Sunday, November 25, 2012

Meet the Houseplants: Part 2

Season's Greetings and welcome back to another episode of Lost in the farmer's market, in the interest of keeping the content flowing before December arrives we will dive straight into the topic at hand, the rhipsalis relatives of the holiday cacti.

So keeping to the houseplant theme this post’s plants of notice are from the Rhipsalis group of which I have three in the collection to introduce you to. As noted in the prior post, the Rhipsalis groups are related to the Schlumberiga group (Christmas cactus). The most famous Rhipsalis is the ‘Easter Cactus’ which is Rhipsalidopsis gaetneri. It is important to consider that Rhipsalis are epiphytic and thus are suited to high organic matter soils with limited moisture retention, or are rapid draining. Also any part of the stem segments that should break off and land in another potted plant or should come into contact with soil can potentially root making for an easy to propagate houseplant.  Like all succulents the big enemy of a Rhipsalis is overwatering which can cause root rot rather quickly. In terms of exposure I’ve found that at least in the case of ‘Drunkards Dream’ these plants can handle a few hours of direct sun per day. Much like with aloe, if you see the stems reddening it means that your Rhipsalis is getting it’s maximum limits in terms of light exposure. Since most rhipsalis are used to growing somewhere under the canopy of a tree filtered light is best with additional light provided in the summer.

As for plant examples to say we have three plants from the collection that demonstrate the range of forms that this plant can come in. Now admittedly the Easter Cactus has a differing stem shape and I don’t have a specimen to show but the ones below are more readily available in the trade to the point you can find them almost year round in bLowes and Home Despot.

Drunkards dream is a loosely trailing mounding sort of succulent.

Look carefully at the stem segments to see the little 'bottles' for which the plant is named.

A very close in shot showing the variance in stem segment shapes, some are oblong and others are thin, others still have any number of variations on the bottle shape. It is almost as if the entire plant due to it's name is effected by delirium tremens

Talk about aptly named! This rhipsalis is named for its bottle-shaped stem segments and the pictured specimen has colonized at least two other potted plants in the collection including the crab cactus pictured in the last post. The durability of this plant is quite incredible as it was one of the plants that survived the trip from New Jersey to North Carolina and put on an incredible amount of size after the move. Drunkards dream is very available through a number of vendors and the original plant came from Home Despot but I have seen it recently in the succulent plant rack at bLowes on a yearly basis. The only care this guy needs is occasional repotting, and light watering perhaps once a week or when dry during the cold season. The flowers look like Christmas cactus flowers but are tiny and Canary yellow. You can expect flowers around Easter on a mature plant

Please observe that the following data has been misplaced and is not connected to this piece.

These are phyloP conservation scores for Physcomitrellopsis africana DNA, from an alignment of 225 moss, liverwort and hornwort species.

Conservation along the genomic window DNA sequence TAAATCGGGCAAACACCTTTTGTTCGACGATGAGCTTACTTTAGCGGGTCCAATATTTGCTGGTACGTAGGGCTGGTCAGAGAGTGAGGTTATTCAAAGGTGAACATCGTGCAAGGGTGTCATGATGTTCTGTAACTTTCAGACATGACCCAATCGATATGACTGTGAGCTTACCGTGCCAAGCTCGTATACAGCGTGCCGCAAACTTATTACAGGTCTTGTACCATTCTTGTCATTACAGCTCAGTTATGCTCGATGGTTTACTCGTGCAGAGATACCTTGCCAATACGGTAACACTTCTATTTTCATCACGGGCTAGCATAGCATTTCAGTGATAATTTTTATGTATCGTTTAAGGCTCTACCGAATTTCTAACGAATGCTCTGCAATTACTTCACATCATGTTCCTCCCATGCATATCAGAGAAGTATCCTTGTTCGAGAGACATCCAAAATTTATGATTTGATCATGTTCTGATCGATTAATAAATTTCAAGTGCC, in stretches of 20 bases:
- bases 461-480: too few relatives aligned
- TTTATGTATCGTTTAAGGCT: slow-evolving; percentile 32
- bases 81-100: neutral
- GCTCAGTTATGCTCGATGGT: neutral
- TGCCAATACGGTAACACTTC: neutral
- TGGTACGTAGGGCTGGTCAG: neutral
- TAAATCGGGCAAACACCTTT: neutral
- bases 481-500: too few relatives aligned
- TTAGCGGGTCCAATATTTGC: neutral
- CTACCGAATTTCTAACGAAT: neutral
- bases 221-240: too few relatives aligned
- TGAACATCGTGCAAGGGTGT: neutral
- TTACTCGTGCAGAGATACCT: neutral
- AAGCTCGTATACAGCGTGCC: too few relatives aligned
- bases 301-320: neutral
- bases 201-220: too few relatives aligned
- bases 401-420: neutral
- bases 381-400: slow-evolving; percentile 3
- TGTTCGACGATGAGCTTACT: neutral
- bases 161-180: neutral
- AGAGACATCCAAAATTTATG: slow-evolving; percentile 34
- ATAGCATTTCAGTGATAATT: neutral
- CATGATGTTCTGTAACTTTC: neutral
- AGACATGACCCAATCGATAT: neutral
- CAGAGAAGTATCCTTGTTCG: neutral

This plant is very similar to drunkards dream but with much longer stems.

Old man’s Beard takes the same care as drunkard’s dream but, seems to be slower growing. I got this plant as a salvage cutting that is the cutting was shed by the plant probably due to stress and was found on the floor at a bLowes, so it took a while to recover root and gain any size. As you can see this rhipsalis grows around long central stems that end in a spray of much shorter ones. Overall, it seems to be an absolute hanging form and thus looks best in a hanging basket or a angular pot where the stems can dangle. I’ve only had this specimen for about a year and I doubt it is mature enough to bloom but if it does you will see it here. Angel Plants whom sells this variety seems to have no clear information on when this rhipsalis blooms or what it looks like when it does.

As you can see the stem segments are oddly shaped like bizarre trapezoids or rhomboids hence the 'Rhombea' in the name.

This rhipsalis was bought at Home Despot in a tiny 2” pot and was propagated by Altman Plants. It’s latin name and identity has been verified through several sources since it’s purchase and it seems to be the most drought tolerant of the three plants pictured. I admit to being a tad lazy about repotting and it remained in it’s 2” pot all summer drying out repeatedly to the point it had to be dunked underwater to moisten the potting mix. I was finally repotted a month or two ago to the pot you see. As far as survival of neglect goes this one is really good if you can find it in stores. The odd geometric leaf-pads are where the name rhombea comes from and I have no idea what the bloom color looks like but perhaps we’ll find out next year?  It seems content with standard potting mix with no provisions for extra drainage and can handle being dry for long periods. Ironically I didn’t buy this plant because it was a rhipsalis, I mistook it for a queen of the Night cactus which was a perennial favorite at Van Vleck for it’s blooms that opened around midnight and were open for just one night following the hottest days of the year.

If you can find one of these three they are good spine and thorn free house plants to consider for gifts for that gardening-minded person you know.  Chances are the recipient will have likely never seen these plants before and you are picking something really unique. After all a gift like this completely beats a gift card any day of the week! Check our next post where I take this discussion into the land of philodendrons and Monstera, also as always folks, Keep ‘em Growing!

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